Juncker tees off his EC presidency

The Ryder Cup was a fantastic sporting event and a great victory for Europe. It was only marred by the closing ceremony at which the winning team had to suffer the so-called European anthem. Their embarrassed shuffling was in marked contrast to the patriotic fervour of the Americans to their anthem, despite the fact that they had again failed to regain the Ryder Cup. Ode to Joy, aka Beethoven’s ninth, is the European anthem, but at the end of the day the EU is not a country, rather a mix of sovereign states, and as such has no need for an anthem.

That said, there are many in Brussels who would disagree and who love the Ryder Cup because it’s one of the few occasions where Europe competes as a single team on a global stage. One firmly in that camp is the incoming European Commission president, Jean-Claude Juncker, who makes no secret of his views as a federalist advocating ever closer ties in Europe. But when it comes to the CAP he seems to be saying the right things, advocating simplification and a focus on jobs and growth in agriculture and food.

That call for change came in a document from Mr Juncker setting out what he saw as the priorities for the commissioners. For agriculture, he wants key areas of the CAP simplified, citing greening as an example. He also said he wants rural development to focus on jobs and growth capable of being measured, and to see delivery on these priorities within 12 months.

This can be seen in two ways. It confirms the UK Government’s concerns that he’d be an interventionist in policy, around his goal of a more federal, tighter managed EU. It’s also evidence that he’s prepared to challenge commissioners to deliver the jobs and growth the ailing eurozone economy desperately needs.

For those opposed to red tape, this will be greeted with glee, provided it can be delivered. That’s a big if, since talk of change to the CAP always comes with a promise of simplification that is never delivered. This latest call over greening might come from the very top in Brussels, but while everyone says they want simplification, it’s never happened in a meaningful way. The CAP reforms now being implemented are a good example. When they were launched by the soon-to-be-former farm commissioner, Dacian Ciolos, he promised simplification of the rules. What he delivered were policies such as greening and active farmers, which will bring more red tape. To be fair, he did exclude smaller farmers from the CAP, but this is irrelevant so far as farmers in the UK and much of northern Europe are concerned.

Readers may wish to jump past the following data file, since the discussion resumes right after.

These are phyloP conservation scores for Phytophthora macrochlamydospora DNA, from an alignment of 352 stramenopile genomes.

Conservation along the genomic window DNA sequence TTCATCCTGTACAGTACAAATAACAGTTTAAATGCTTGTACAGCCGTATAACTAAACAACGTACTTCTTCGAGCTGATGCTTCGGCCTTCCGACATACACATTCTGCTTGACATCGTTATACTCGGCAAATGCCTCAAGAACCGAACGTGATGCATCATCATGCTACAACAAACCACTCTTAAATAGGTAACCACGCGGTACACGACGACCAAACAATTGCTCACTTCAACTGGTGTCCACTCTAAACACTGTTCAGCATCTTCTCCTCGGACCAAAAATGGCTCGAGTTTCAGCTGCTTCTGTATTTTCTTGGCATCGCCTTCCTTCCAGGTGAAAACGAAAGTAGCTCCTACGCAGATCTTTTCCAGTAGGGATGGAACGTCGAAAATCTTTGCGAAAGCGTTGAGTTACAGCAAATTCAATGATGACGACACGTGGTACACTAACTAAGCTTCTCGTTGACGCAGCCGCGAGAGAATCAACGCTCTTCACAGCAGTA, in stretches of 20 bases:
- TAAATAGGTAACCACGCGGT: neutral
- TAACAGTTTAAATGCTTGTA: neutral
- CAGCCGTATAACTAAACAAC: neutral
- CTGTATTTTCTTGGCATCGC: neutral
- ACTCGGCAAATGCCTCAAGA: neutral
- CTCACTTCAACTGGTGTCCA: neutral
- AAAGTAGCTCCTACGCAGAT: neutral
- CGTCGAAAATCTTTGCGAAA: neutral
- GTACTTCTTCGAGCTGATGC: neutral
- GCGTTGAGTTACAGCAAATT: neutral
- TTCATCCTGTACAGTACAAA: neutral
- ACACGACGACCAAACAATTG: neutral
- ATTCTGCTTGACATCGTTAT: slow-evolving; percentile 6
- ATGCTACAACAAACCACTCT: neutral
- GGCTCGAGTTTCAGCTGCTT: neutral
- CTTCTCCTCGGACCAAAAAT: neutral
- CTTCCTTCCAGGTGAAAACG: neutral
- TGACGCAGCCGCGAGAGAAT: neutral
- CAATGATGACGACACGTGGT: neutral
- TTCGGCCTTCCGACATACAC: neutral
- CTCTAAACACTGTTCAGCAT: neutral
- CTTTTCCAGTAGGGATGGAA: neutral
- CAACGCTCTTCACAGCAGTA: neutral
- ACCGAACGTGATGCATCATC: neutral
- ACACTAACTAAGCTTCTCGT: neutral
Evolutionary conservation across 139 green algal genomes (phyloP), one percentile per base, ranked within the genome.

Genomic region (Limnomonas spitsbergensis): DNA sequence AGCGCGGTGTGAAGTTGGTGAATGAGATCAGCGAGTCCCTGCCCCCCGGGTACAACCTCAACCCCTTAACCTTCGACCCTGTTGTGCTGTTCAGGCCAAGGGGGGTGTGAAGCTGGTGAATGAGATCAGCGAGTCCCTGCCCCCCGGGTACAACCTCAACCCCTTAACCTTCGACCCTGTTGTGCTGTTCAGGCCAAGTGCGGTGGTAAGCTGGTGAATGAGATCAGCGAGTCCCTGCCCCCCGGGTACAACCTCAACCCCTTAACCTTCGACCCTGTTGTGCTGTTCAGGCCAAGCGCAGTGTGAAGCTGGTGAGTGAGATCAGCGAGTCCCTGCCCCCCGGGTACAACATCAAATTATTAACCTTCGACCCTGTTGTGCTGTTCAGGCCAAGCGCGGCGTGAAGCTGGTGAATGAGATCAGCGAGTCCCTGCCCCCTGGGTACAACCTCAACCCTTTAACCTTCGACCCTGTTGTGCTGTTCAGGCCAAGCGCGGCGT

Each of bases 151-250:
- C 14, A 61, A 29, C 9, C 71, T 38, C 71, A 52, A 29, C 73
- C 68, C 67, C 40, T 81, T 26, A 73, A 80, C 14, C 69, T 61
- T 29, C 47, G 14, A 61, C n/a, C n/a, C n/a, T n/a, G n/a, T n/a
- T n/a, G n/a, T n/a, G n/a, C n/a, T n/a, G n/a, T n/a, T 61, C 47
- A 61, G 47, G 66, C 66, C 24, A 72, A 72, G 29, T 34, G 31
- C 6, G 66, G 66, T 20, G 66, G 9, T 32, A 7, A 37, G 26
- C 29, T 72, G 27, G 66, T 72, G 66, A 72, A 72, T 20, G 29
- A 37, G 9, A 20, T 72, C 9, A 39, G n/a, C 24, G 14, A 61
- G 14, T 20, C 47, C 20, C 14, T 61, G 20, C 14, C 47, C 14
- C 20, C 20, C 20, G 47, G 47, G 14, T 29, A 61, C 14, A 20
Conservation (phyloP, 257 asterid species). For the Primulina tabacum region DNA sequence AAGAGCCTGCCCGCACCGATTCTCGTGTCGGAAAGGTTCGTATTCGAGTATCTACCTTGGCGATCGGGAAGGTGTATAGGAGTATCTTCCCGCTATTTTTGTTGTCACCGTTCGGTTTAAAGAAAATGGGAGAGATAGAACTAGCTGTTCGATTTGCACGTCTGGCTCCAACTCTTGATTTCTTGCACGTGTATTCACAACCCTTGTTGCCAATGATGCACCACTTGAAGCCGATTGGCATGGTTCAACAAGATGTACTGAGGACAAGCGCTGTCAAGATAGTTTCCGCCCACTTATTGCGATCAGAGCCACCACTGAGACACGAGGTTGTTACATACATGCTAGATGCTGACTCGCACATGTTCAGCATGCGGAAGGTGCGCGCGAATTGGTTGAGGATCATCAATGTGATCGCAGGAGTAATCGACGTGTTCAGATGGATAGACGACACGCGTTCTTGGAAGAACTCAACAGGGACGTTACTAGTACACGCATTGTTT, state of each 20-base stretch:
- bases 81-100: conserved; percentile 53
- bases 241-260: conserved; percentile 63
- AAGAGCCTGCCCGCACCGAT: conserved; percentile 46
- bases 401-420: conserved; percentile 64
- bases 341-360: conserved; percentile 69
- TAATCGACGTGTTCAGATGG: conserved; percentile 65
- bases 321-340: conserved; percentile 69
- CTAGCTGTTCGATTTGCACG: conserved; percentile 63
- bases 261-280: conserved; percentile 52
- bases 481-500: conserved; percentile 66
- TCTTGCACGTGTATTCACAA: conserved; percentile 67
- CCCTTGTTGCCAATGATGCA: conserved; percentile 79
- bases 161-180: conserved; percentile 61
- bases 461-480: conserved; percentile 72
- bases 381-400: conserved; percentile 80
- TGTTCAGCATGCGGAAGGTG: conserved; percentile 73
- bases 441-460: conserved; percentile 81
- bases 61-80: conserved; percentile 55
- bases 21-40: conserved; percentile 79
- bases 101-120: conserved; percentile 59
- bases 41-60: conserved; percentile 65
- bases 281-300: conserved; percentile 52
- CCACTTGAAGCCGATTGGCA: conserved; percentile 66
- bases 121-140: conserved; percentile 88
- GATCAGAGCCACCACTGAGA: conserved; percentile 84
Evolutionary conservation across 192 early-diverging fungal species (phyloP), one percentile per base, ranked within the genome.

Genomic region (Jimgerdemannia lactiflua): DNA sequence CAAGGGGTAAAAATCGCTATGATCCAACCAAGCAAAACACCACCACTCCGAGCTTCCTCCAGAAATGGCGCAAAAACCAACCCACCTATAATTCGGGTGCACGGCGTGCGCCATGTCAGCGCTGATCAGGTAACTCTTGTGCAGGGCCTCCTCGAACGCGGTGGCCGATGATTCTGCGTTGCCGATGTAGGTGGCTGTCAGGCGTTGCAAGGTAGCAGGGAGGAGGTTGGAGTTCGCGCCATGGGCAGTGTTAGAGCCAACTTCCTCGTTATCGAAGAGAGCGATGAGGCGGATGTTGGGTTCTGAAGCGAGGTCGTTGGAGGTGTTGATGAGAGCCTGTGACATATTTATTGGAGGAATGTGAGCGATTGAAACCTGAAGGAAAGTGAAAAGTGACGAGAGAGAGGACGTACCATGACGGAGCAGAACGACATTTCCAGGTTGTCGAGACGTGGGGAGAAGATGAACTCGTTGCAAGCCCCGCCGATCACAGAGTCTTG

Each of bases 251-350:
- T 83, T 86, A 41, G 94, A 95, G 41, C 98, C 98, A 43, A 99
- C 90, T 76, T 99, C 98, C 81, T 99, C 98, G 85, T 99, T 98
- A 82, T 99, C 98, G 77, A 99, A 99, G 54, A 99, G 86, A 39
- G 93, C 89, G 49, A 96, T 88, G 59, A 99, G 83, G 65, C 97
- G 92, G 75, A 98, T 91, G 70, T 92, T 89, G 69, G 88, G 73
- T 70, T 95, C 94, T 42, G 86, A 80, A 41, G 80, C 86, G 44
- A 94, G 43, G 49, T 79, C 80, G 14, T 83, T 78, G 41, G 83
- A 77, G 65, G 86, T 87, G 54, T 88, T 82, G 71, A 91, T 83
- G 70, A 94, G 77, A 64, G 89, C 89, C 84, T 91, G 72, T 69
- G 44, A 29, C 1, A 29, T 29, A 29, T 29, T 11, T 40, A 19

For the incoming farm commissioner, Phil Hogan, this is a unique opportunity. His boss has told him to deliver something most people would like to see happen. Mr Juncker is right that the focus should be on economic growth, and agriculture and food is Europe’s second-biggest sector and a massive part of the eurozone economy. Red tape in the CAP does not deliver economic growth. If he wants to be radical, Mr Hogan could make public that his goal is to respond to the challenge set by Mr Juncker. He could commit to delivering simplification via a reduction in excessive regulation of the CAP, not by taking small farmers out of its scope, but by examining where every policy area could be freed of red tape.

Welcome as that would be, it’s doubtful if it will happen. That said, the goal has been set by Mr Juncker, and Mr Hogan will be expected to deliver. To go down, after five years, as a good commissioner means delivering change – and a simpler, less bureaucratic, and more focused CAP would be a good legacy for any farm commissioner.

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